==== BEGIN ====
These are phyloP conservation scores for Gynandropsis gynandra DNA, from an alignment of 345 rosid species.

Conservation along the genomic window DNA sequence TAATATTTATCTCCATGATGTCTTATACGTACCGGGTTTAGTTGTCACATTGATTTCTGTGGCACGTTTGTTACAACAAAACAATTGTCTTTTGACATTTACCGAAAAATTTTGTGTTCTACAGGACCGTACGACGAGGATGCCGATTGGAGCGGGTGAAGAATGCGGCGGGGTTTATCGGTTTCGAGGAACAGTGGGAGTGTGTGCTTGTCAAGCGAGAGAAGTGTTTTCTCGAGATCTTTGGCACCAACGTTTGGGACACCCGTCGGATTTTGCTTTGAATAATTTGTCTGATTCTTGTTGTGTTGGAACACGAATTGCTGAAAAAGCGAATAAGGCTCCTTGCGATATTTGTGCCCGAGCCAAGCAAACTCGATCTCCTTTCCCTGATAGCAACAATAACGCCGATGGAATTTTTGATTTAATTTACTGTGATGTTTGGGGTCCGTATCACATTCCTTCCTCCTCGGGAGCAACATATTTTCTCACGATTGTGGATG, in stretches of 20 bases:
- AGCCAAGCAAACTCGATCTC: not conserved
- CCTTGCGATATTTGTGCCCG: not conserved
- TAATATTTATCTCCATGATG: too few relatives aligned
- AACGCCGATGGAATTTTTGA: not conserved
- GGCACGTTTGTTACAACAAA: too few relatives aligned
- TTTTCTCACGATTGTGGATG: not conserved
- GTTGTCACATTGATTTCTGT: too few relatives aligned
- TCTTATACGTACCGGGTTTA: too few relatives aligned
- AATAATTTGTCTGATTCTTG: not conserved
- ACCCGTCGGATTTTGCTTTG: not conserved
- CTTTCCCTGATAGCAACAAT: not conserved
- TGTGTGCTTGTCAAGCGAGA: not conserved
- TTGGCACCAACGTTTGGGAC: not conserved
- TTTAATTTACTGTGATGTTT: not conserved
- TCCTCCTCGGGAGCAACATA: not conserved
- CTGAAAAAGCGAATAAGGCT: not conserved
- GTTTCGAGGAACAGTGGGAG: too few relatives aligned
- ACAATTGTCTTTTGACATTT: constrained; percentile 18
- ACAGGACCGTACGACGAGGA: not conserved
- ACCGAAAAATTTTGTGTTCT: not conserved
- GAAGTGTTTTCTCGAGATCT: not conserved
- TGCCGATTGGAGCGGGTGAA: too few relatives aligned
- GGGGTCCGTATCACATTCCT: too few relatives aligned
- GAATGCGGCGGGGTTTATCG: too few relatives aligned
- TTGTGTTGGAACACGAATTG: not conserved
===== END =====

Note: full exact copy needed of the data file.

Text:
These are phyloP conservation scores for Gynandropsis gynandra DNA, from an alignment of 345 rosid species.

Conservation along the genomic window DNA sequence TAATATTTATCTCCATGATGTCTTATACGTACCGGGTTTAGTTGTCACATTGATTTCTGTGGCACGTTTGTTACAACAAAACAATTGTCTTTTGACATTTACCGAAAAATTTTGTGTTCTACAGGACCGTACGACGAGGATGCCGATTGGAGCGGGTGAAGAATGCGGCGGGGTTTATCGGTTTCGAGGAACAGTGGGAGTGTGTGCTTGTCAAGCGAGAGAAGTGTTTTCTCGAGATCTTTGGCACCAACGTTTGGGACACCCGTCGGATTTTGCTTTGAATAATTTGTCTGATTCTTGTTGTGTTGGAACACGAATTGCTGAAAAAGCGAATAAGGCTCCTTGCGATATTTGTGCCCGAGCCAAGCAAACTCGATCTCCTTTCCCTGATAGCAACAATAACGCCGATGGAATTTTTGATTTAATTTACTGTGATGTTTGGGGTCCGTATCACATTCCTTCCTCCTCGGGAGCAACATATTTTCTCACGATTGTGGATG, in stretches of 20 bases:
- AGCCAAGCAAACTCGATCTC: not conserved
- CCTTGCGATATTTGTGCCCG: not conserved
- TAATATTTATCTCCATGATG: too few relatives aligned
- AACGCCGATGGAATTTTTGA: not conserved
- GGCACGTTTGTTACAACAAA: too few relatives aligned
- TTTTCTCACGATTGTGGATG: not conserved
- GTTGTCACATTGATTTCTGT: too few relatives aligned
- TCTTATACGTACCGGGTTTA: too few relatives aligned
- AATAATTTGTCTGATTCTTG: not conserved
- ACCCGTCGGATTTTGCTTTG: not conserved
- CTTTCCCTGATAGCAACAAT: not conserved
- TGTGTGCTTGTCAAGCGAGA: not conserved
- TTGGCACCAACGTTTGGGAC: not conserved
- TTTAATTTACTGTGATGTTT: not conserved
- TCCTCCTCGGGAGCAACATA: not conserved
- CTGAAAAAGCGAATAAGGCT: not conserved
- GTTTCGAGGAACAGTGGGAG: too few relatives aligned
- ACAATTGTCTTTTGACATTT: constrained; percentile 18
- ACAGGACCGTACGACGAGGA: not conserved
- ACCGAAAAATTTTGTGTTCT: not conserved
- GAAGTGTTTTCTCGAGATCT: not conserved
- TGCCGATTGGAGCGGGTGAA: too few relatives aligned
- GGGGTCCGTATCACATTCCT: too few relatives aligned
- GAATGCGGCGGGGTTTATCG: too few relatives aligned
- TTGTGTTGGAACACGAATTG: not conserved